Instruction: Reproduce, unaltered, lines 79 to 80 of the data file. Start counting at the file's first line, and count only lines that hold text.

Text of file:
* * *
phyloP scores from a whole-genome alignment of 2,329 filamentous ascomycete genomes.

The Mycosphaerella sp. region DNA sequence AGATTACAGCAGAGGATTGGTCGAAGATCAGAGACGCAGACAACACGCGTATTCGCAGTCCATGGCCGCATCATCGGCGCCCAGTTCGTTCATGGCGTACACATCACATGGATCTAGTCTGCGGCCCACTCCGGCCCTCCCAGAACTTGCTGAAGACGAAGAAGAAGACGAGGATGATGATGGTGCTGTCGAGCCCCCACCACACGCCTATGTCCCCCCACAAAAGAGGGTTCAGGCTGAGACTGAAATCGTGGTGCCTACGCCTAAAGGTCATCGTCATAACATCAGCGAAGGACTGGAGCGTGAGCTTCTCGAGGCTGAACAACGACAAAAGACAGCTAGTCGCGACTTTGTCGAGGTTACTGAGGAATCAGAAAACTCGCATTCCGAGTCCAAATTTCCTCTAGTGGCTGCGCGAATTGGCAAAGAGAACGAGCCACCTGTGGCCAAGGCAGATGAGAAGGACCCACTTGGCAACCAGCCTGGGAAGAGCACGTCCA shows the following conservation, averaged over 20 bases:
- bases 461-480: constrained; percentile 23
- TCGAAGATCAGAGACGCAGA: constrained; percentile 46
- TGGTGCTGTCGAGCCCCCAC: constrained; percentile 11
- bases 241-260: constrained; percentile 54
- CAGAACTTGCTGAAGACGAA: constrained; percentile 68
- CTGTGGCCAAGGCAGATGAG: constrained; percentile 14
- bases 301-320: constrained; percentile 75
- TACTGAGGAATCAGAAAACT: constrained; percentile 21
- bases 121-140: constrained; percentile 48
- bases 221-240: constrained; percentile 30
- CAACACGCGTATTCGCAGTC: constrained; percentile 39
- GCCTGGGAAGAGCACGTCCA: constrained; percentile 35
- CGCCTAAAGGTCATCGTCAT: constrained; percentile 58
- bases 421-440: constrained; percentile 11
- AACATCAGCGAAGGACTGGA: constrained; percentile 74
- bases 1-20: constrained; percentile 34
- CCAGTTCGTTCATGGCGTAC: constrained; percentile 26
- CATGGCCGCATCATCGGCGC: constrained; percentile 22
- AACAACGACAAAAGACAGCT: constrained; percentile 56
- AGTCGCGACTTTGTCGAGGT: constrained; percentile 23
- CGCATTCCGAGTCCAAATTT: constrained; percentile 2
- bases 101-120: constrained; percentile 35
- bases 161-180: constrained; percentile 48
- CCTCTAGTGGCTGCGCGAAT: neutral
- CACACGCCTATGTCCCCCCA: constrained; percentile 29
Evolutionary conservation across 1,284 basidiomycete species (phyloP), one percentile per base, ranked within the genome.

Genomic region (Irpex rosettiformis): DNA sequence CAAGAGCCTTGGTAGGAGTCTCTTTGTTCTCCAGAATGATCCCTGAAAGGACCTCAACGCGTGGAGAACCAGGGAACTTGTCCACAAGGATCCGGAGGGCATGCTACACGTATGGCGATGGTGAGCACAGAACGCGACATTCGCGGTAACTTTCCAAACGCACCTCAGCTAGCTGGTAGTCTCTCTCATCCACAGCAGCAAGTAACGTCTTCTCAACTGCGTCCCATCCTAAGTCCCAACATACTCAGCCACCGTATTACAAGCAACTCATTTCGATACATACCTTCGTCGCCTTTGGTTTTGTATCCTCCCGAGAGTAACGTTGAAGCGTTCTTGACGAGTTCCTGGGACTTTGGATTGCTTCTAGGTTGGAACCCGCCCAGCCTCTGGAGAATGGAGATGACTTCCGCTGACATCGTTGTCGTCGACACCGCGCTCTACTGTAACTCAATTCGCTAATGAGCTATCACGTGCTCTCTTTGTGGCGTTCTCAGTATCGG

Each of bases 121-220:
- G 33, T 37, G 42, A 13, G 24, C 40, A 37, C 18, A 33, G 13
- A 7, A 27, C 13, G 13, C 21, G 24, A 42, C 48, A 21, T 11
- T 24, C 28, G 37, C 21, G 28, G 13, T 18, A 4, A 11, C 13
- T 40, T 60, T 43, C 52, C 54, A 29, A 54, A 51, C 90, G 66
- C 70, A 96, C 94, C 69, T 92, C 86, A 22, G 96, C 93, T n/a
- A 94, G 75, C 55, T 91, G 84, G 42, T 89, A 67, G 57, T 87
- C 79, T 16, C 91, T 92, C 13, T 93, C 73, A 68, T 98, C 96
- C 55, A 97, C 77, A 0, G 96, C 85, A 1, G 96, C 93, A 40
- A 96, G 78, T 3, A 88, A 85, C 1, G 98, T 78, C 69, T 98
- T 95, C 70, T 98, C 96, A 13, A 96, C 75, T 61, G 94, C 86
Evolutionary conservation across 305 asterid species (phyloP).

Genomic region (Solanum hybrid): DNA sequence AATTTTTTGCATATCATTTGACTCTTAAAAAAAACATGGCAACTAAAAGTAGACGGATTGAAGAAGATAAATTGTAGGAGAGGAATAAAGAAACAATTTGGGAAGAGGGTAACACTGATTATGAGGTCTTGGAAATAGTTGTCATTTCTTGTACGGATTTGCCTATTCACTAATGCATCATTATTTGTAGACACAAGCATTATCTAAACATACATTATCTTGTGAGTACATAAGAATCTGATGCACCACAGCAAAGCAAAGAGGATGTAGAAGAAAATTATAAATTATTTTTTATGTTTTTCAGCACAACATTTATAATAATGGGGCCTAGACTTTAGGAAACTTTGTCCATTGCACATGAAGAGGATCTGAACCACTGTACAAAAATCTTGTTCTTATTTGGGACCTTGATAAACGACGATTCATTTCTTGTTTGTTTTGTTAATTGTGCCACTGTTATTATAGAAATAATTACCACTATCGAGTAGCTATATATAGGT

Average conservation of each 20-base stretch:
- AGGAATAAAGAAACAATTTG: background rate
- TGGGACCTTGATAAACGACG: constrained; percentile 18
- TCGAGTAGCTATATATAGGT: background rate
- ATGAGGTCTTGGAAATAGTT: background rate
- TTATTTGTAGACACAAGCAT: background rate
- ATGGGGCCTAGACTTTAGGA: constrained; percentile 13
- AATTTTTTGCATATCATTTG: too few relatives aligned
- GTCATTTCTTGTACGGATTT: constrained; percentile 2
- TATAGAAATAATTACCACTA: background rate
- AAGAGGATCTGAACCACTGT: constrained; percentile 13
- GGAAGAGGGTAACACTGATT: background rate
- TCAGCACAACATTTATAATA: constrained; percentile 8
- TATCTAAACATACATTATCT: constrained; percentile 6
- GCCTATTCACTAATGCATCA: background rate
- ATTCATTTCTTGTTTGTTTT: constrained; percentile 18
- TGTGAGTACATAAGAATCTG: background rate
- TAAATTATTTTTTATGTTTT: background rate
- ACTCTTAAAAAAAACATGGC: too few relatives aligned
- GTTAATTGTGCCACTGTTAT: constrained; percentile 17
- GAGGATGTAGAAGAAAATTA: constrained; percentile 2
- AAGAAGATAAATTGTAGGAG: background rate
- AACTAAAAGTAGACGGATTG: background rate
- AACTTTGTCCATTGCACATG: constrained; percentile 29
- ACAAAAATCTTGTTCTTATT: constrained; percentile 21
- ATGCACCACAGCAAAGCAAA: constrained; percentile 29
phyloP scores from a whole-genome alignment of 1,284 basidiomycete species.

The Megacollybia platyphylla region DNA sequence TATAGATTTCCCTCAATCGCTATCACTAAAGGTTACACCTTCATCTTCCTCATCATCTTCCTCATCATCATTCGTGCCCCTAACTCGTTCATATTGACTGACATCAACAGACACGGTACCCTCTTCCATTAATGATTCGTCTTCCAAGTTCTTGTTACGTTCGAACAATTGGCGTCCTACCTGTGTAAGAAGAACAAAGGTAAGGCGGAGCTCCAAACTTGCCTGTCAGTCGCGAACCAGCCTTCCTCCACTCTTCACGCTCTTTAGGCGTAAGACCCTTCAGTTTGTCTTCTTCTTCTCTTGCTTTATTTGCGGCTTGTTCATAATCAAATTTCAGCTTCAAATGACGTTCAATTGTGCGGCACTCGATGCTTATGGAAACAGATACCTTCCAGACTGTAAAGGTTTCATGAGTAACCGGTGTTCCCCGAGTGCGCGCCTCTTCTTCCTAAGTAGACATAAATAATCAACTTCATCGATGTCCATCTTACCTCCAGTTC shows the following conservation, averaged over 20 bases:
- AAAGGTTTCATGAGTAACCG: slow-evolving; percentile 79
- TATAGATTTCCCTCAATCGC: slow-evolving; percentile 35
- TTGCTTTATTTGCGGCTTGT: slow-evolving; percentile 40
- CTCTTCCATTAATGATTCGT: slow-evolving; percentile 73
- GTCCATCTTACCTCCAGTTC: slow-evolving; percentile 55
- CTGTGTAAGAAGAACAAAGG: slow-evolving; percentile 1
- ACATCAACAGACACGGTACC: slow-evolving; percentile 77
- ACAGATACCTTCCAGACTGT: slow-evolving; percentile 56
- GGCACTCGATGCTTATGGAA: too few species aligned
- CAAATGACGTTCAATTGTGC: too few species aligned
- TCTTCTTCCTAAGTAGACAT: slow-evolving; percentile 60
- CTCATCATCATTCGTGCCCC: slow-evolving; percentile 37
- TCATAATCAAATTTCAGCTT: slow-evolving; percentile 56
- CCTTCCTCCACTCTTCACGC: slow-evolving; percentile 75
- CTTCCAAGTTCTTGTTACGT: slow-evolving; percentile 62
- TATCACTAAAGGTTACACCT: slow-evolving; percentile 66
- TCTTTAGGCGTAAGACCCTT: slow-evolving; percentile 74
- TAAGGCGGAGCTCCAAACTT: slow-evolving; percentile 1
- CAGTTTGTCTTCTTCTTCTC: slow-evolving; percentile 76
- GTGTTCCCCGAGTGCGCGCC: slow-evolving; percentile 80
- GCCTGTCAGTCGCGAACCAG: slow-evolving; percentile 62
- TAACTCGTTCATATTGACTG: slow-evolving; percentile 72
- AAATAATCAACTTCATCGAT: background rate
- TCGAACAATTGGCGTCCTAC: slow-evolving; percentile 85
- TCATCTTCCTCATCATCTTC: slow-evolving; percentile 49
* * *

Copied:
- GGCACTCGATGCTTATGGAA: too few species aligned
- CAAATGACGTTCAATTGTGC: too few species aligned